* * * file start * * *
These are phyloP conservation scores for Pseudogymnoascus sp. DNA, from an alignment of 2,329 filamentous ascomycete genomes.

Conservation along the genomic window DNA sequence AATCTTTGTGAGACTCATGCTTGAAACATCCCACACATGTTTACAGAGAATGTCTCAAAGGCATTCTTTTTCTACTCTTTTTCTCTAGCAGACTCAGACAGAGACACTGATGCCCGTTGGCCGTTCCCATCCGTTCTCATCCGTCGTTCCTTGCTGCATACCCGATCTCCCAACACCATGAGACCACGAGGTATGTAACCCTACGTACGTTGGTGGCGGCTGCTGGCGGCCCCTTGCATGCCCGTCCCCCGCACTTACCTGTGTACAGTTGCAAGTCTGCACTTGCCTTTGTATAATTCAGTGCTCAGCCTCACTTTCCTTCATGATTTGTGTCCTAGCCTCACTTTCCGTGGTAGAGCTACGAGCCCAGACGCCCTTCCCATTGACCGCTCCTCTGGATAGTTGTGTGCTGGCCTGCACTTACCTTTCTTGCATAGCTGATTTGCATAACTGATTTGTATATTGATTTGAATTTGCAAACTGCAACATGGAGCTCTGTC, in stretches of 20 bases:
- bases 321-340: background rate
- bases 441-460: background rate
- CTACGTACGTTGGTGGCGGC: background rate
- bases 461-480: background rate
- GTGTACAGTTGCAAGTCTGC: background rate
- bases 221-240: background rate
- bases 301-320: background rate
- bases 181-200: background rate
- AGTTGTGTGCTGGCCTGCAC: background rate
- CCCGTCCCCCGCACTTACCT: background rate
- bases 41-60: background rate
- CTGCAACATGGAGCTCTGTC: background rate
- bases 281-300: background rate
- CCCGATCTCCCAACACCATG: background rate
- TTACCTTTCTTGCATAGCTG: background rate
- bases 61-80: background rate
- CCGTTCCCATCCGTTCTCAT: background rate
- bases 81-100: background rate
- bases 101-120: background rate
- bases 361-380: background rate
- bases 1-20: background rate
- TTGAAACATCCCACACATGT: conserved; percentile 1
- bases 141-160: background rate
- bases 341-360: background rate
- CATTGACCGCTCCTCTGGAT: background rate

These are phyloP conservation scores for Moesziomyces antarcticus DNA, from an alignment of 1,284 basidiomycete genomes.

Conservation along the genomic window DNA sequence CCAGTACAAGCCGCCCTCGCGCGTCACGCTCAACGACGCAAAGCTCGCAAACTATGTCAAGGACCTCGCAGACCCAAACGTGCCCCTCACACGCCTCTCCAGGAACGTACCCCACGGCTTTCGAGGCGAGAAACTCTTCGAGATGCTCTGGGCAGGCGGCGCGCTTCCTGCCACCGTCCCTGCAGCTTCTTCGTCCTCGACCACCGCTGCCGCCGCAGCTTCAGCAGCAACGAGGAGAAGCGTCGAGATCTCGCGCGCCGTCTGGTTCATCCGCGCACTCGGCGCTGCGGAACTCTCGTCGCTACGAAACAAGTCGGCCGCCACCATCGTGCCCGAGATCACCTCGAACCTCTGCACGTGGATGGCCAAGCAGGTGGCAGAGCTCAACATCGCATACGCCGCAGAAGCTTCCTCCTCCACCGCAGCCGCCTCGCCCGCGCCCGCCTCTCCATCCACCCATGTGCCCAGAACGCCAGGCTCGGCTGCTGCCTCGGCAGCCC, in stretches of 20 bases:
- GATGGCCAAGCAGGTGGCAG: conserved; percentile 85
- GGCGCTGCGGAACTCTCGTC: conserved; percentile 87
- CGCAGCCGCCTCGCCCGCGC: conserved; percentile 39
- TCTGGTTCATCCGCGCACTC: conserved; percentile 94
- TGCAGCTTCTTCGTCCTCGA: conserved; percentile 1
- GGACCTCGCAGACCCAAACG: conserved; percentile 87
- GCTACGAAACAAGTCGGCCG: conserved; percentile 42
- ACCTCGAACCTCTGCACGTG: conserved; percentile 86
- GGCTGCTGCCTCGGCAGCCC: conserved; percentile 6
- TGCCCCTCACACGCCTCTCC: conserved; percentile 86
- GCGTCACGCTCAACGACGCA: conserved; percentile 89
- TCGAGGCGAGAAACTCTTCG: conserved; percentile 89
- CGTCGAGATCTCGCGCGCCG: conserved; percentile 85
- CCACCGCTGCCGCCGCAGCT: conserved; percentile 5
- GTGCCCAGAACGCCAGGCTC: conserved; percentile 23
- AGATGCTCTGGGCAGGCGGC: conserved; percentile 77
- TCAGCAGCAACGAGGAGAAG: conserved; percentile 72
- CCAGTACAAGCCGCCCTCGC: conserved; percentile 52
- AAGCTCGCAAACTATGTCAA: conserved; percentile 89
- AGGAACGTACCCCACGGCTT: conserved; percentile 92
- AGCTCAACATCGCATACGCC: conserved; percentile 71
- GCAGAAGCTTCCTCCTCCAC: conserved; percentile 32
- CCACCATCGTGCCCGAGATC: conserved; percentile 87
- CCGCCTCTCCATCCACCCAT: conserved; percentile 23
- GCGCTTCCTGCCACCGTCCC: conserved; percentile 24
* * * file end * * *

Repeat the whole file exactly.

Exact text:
These are phyloP conservation scores for Pseudogymnoascus sp. DNA, from an alignment of 2,329 filamentous ascomycete genomes.

Conservation along the genomic window DNA sequence AATCTTTGTGAGACTCATGCTTGAAACATCCCACACATGTTTACAGAGAATGTCTCAAAGGCATTCTTTTTCTACTCTTTTTCTCTAGCAGACTCAGACAGAGACACTGATGCCCGTTGGCCGTTCCCATCCGTTCTCATCCGTCGTTCCTTGCTGCATACCCGATCTCCCAACACCATGAGACCACGAGGTATGTAACCCTACGTACGTTGGTGGCGGCTGCTGGCGGCCCCTTGCATGCCCGTCCCCCGCACTTACCTGTGTACAGTTGCAAGTCTGCACTTGCCTTTGTATAATTCAGTGCTCAGCCTCACTTTCCTTCATGATTTGTGTCCTAGCCTCACTTTCCGTGGTAGAGCTACGAGCCCAGACGCCCTTCCCATTGACCGCTCCTCTGGATAGTTGTGTGCTGGCCTGCACTTACCTTTCTTGCATAGCTGATTTGCATAACTGATTTGTATATTGATTTGAATTTGCAAACTGCAACATGGAGCTCTGTC, in stretches of 20 bases:
- bases 321-340: background rate
- bases 441-460: background rate
- CTACGTACGTTGGTGGCGGC: background rate
- bases 461-480: background rate
- GTGTACAGTTGCAAGTCTGC: background rate
- bases 221-240: background rate
- bases 301-320: background rate
- bases 181-200: background rate
- AGTTGTGTGCTGGCCTGCAC: background rate
- CCCGTCCCCCGCACTTACCT: background rate
- bases 41-60: background rate
- CTGCAACATGGAGCTCTGTC: background rate
- bases 281-300: background rate
- CCCGATCTCCCAACACCATG: background rate
- TTACCTTTCTTGCATAGCTG: background rate
- bases 61-80: background rate
- CCGTTCCCATCCGTTCTCAT: background rate
- bases 81-100: background rate
- bases 101-120: background rate
- bases 361-380: background rate
- bases 1-20: background rate
- TTGAAACATCCCACACATGT: conserved; percentile 1
- bases 141-160: background rate
- bases 341-360: background rate
- CATTGACCGCTCCTCTGGAT: background rate

These are phyloP conservation scores for Moesziomyces antarcticus DNA, from an alignment of 1,284 basidiomycete genomes.

Conservation along the genomic window DNA sequence CCAGTACAAGCCGCCCTCGCGCGTCACGCTCAACGACGCAAAGCTCGCAAACTATGTCAAGGACCTCGCAGACCCAAACGTGCCCCTCACACGCCTCTCCAGGAACGTACCCCACGGCTTTCGAGGCGAGAAACTCTTCGAGATGCTCTGGGCAGGCGGCGCGCTTCCTGCCACCGTCCCTGCAGCTTCTTCGTCCTCGACCACCGCTGCCGCCGCAGCTTCAGCAGCAACGAGGAGAAGCGTCGAGATCTCGCGCGCCGTCTGGTTCATCCGCGCACTCGGCGCTGCGGAACTCTCGTCGCTACGAAACAAGTCGGCCGCCACCATCGTGCCCGAGATCACCTCGAACCTCTGCACGTGGATGGCCAAGCAGGTGGCAGAGCTCAACATCGCATACGCCGCAGAAGCTTCCTCCTCCACCGCAGCCGCCTCGCCCGCGCCCGCCTCTCCATCCACCCATGTGCCCAGAACGCCAGGCTCGGCTGCTGCCTCGGCAGCCC, in stretches of 20 bases:
- GATGGCCAAGCAGGTGGCAG: conserved; percentile 85
- GGCGCTGCGGAACTCTCGTC: conserved; percentile 87
- CGCAGCCGCCTCGCCCGCGC: conserved; percentile 39
- TCTGGTTCATCCGCGCACTC: conserved; percentile 94
- TGCAGCTTCTTCGTCCTCGA: conserved; percentile 1
- GGACCTCGCAGACCCAAACG: conserved; percentile 87
- GCTACGAAACAAGTCGGCCG: conserved; percentile 42
- ACCTCGAACCTCTGCACGTG: conserved; percentile 86
- GGCTGCTGCCTCGGCAGCCC: conserved; percentile 6
- TGCCCCTCACACGCCTCTCC: conserved; percentile 86
- GCGTCACGCTCAACGACGCA: conserved; percentile 89
- TCGAGGCGAGAAACTCTTCG: conserved; percentile 89
- CGTCGAGATCTCGCGCGCCG: conserved; percentile 85
- CCACCGCTGCCGCCGCAGCT: conserved; percentile 5
- GTGCCCAGAACGCCAGGCTC: conserved; percentile 23
- AGATGCTCTGGGCAGGCGGC: conserved; percentile 77
- TCAGCAGCAACGAGGAGAAG: conserved; percentile 72
- CCAGTACAAGCCGCCCTCGC: conserved; percentile 52
- AAGCTCGCAAACTATGTCAA: conserved; percentile 89
- AGGAACGTACCCCACGGCTT: conserved; percentile 92
- AGCTCAACATCGCATACGCC: conserved; percentile 71
- GCAGAAGCTTCCTCCTCCAC: conserved; percentile 32
- CCACCATCGTGCCCGAGATC: conserved; percentile 87
- CCGCCTCTCCATCCACCCAT: conserved; percentile 23
- GCGCTTCCTGCCACCGTCCC: conserved; percentile 24